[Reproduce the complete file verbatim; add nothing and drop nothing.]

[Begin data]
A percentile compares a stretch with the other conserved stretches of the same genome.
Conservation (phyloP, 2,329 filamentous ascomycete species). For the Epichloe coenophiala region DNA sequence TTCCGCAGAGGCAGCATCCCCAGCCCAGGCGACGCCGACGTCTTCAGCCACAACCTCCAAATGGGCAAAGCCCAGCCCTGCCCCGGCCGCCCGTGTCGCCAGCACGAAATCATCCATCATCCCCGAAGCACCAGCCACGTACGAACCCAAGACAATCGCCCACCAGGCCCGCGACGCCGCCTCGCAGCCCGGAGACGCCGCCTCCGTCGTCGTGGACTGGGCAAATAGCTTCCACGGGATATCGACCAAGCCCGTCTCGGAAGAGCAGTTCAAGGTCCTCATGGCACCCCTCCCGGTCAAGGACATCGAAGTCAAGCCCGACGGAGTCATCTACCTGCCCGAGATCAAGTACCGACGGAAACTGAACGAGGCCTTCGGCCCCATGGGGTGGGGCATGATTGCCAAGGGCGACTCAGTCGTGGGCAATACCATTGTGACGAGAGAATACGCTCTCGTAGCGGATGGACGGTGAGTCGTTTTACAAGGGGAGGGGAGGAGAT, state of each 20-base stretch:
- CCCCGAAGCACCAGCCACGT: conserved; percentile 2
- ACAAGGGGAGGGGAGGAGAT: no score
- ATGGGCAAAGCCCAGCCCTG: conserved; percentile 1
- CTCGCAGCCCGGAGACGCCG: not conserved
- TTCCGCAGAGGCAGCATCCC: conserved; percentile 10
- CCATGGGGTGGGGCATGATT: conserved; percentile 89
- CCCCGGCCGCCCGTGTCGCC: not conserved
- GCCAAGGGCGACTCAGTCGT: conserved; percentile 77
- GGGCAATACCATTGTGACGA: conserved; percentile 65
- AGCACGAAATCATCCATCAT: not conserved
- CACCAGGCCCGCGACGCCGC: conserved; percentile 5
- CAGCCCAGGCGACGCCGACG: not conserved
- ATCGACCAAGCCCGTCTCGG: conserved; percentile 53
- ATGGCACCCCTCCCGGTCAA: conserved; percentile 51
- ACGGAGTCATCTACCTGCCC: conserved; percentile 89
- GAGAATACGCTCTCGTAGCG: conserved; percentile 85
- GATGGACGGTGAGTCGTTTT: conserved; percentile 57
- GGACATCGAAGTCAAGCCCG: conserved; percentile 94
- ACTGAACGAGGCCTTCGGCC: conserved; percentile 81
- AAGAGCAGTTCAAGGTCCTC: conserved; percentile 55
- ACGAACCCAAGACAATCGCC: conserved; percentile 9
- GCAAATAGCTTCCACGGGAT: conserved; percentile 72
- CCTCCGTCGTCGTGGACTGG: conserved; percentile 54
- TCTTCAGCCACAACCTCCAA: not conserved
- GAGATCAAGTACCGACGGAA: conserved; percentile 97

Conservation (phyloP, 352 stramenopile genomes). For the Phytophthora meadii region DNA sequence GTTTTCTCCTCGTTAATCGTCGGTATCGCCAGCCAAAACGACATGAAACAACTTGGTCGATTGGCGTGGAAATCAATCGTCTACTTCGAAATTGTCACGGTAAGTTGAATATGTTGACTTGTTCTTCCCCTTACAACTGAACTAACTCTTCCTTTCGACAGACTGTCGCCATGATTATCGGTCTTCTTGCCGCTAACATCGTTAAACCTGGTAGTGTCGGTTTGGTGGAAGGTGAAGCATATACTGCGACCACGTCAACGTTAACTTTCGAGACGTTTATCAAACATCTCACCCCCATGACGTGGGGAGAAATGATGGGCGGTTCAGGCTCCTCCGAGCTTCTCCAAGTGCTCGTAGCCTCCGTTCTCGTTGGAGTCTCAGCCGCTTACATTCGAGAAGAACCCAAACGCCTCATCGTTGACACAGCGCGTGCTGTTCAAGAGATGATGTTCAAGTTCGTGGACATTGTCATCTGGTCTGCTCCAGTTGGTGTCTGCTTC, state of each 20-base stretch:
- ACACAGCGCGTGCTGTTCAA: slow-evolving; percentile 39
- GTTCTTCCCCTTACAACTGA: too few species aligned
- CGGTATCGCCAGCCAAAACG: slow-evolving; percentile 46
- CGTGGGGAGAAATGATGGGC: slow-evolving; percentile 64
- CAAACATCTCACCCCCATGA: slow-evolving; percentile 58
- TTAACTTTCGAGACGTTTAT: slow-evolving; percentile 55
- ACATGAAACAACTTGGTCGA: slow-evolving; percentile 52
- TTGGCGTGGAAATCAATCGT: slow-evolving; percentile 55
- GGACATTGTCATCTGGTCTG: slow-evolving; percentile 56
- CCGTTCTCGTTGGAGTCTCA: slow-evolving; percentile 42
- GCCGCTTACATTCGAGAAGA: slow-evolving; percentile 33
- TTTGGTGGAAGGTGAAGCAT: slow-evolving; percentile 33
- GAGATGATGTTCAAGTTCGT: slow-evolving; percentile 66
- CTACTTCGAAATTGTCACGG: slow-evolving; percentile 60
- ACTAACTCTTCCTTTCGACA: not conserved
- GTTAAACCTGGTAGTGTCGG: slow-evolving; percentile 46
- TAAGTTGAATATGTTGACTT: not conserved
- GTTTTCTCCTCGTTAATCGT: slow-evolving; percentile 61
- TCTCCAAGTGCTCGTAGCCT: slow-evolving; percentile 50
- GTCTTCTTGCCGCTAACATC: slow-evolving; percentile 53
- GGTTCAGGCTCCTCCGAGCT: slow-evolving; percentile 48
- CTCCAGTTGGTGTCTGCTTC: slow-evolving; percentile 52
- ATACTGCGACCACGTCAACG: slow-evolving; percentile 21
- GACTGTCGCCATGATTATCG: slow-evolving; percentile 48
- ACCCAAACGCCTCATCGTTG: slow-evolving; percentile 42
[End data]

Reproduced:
A percentile compares a stretch with the other conserved stretches of the same genome.
Conservation (phyloP, 2,329 filamentous ascomycete species). For the Epichloe coenophiala region DNA sequence TTCCGCAGAGGCAGCATCCCCAGCCCAGGCGACGCCGACGTCTTCAGCCACAACCTCCAAATGGGCAAAGCCCAGCCCTGCCCCGGCCGCCCGTGTCGCCAGCACGAAATCATCCATCATCCCCGAAGCACCAGCCACGTACGAACCCAAGACAATCGCCCACCAGGCCCGCGACGCCGCCTCGCAGCCCGGAGACGCCGCCTCCGTCGTCGTGGACTGGGCAAATAGCTTCCACGGGATATCGACCAAGCCCGTCTCGGAAGAGCAGTTCAAGGTCCTCATGGCACCCCTCCCGGTCAAGGACATCGAAGTCAAGCCCGACGGAGTCATCTACCTGCCCGAGATCAAGTACCGACGGAAACTGAACGAGGCCTTCGGCCCCATGGGGTGGGGCATGATTGCCAAGGGCGACTCAGTCGTGGGCAATACCATTGTGACGAGAGAATACGCTCTCGTAGCGGATGGACGGTGAGTCGTTTTACAAGGGGAGGGGAGGAGAT, state of each 20-base stretch:
- CCCCGAAGCACCAGCCACGT: conserved; percentile 2
- ACAAGGGGAGGGGAGGAGAT: no score
- ATGGGCAAAGCCCAGCCCTG: conserved; percentile 1
- CTCGCAGCCCGGAGACGCCG: not conserved
- TTCCGCAGAGGCAGCATCCC: conserved; percentile 10
- CCATGGGGTGGGGCATGATT: conserved; percentile 89
- CCCCGGCCGCCCGTGTCGCC: not conserved
- GCCAAGGGCGACTCAGTCGT: conserved; percentile 77
- GGGCAATACCATTGTGACGA: conserved; percentile 65
- AGCACGAAATCATCCATCAT: not conserved
- CACCAGGCCCGCGACGCCGC: conserved; percentile 5
- CAGCCCAGGCGACGCCGACG: not conserved
- ATCGACCAAGCCCGTCTCGG: conserved; percentile 53
- ATGGCACCCCTCCCGGTCAA: conserved; percentile 51
- ACGGAGTCATCTACCTGCCC: conserved; percentile 89
- GAGAATACGCTCTCGTAGCG: conserved; percentile 85
- GATGGACGGTGAGTCGTTTT: conserved; percentile 57
- GGACATCGAAGTCAAGCCCG: conserved; percentile 94
- ACTGAACGAGGCCTTCGGCC: conserved; percentile 81
- AAGAGCAGTTCAAGGTCCTC: conserved; percentile 55
- ACGAACCCAAGACAATCGCC: conserved; percentile 9
- GCAAATAGCTTCCACGGGAT: conserved; percentile 72
- CCTCCGTCGTCGTGGACTGG: conserved; percentile 54
- TCTTCAGCCACAACCTCCAA: not conserved
- GAGATCAAGTACCGACGGAA: conserved; percentile 97

Conservation (phyloP, 352 stramenopile genomes). For the Phytophthora meadii region DNA sequence GTTTTCTCCTCGTTAATCGTCGGTATCGCCAGCCAAAACGACATGAAACAACTTGGTCGATTGGCGTGGAAATCAATCGTCTACTTCGAAATTGTCACGGTAAGTTGAATATGTTGACTTGTTCTTCCCCTTACAACTGAACTAACTCTTCCTTTCGACAGACTGTCGCCATGATTATCGGTCTTCTTGCCGCTAACATCGTTAAACCTGGTAGTGTCGGTTTGGTGGAAGGTGAAGCATATACTGCGACCACGTCAACGTTAACTTTCGAGACGTTTATCAAACATCTCACCCCCATGACGTGGGGAGAAATGATGGGCGGTTCAGGCTCCTCCGAGCTTCTCCAAGTGCTCGTAGCCTCCGTTCTCGTTGGAGTCTCAGCCGCTTACATTCGAGAAGAACCCAAACGCCTCATCGTTGACACAGCGCGTGCTGTTCAAGAGATGATGTTCAAGTTCGTGGACATTGTCATCTGGTCTGCTCCAGTTGGTGTCTGCTTC, state of each 20-base stretch:
- ACACAGCGCGTGCTGTTCAA: slow-evolving; percentile 39
- GTTCTTCCCCTTACAACTGA: too few species aligned
- CGGTATCGCCAGCCAAAACG: slow-evolving; percentile 46
- CGTGGGGAGAAATGATGGGC: slow-evolving; percentile 64
- CAAACATCTCACCCCCATGA: slow-evolving; percentile 58
- TTAACTTTCGAGACGTTTAT: slow-evolving; percentile 55
- ACATGAAACAACTTGGTCGA: slow-evolving; percentile 52
- TTGGCGTGGAAATCAATCGT: slow-evolving; percentile 55
- GGACATTGTCATCTGGTCTG: slow-evolving; percentile 56
- CCGTTCTCGTTGGAGTCTCA: slow-evolving; percentile 42
- GCCGCTTACATTCGAGAAGA: slow-evolving; percentile 33
- TTTGGTGGAAGGTGAAGCAT: slow-evolving; percentile 33
- GAGATGATGTTCAAGTTCGT: slow-evolving; percentile 66
- CTACTTCGAAATTGTCACGG: slow-evolving; percentile 60
- ACTAACTCTTCCTTTCGACA: not conserved
- GTTAAACCTGGTAGTGTCGG: slow-evolving; percentile 46
- TAAGTTGAATATGTTGACTT: not conserved
- GTTTTCTCCTCGTTAATCGT: slow-evolving; percentile 61
- TCTCCAAGTGCTCGTAGCCT: slow-evolving; percentile 50
- GTCTTCTTGCCGCTAACATC: slow-evolving; percentile 53
- GGTTCAGGCTCCTCCGAGCT: slow-evolving; percentile 48
- CTCCAGTTGGTGTCTGCTTC: slow-evolving; percentile 52
- ATACTGCGACCACGTCAACG: slow-evolving; percentile 21
- GACTGTCGCCATGATTATCG: slow-evolving; percentile 48
- ACCCAAACGCCTCATCGTTG: slow-evolving; percentile 42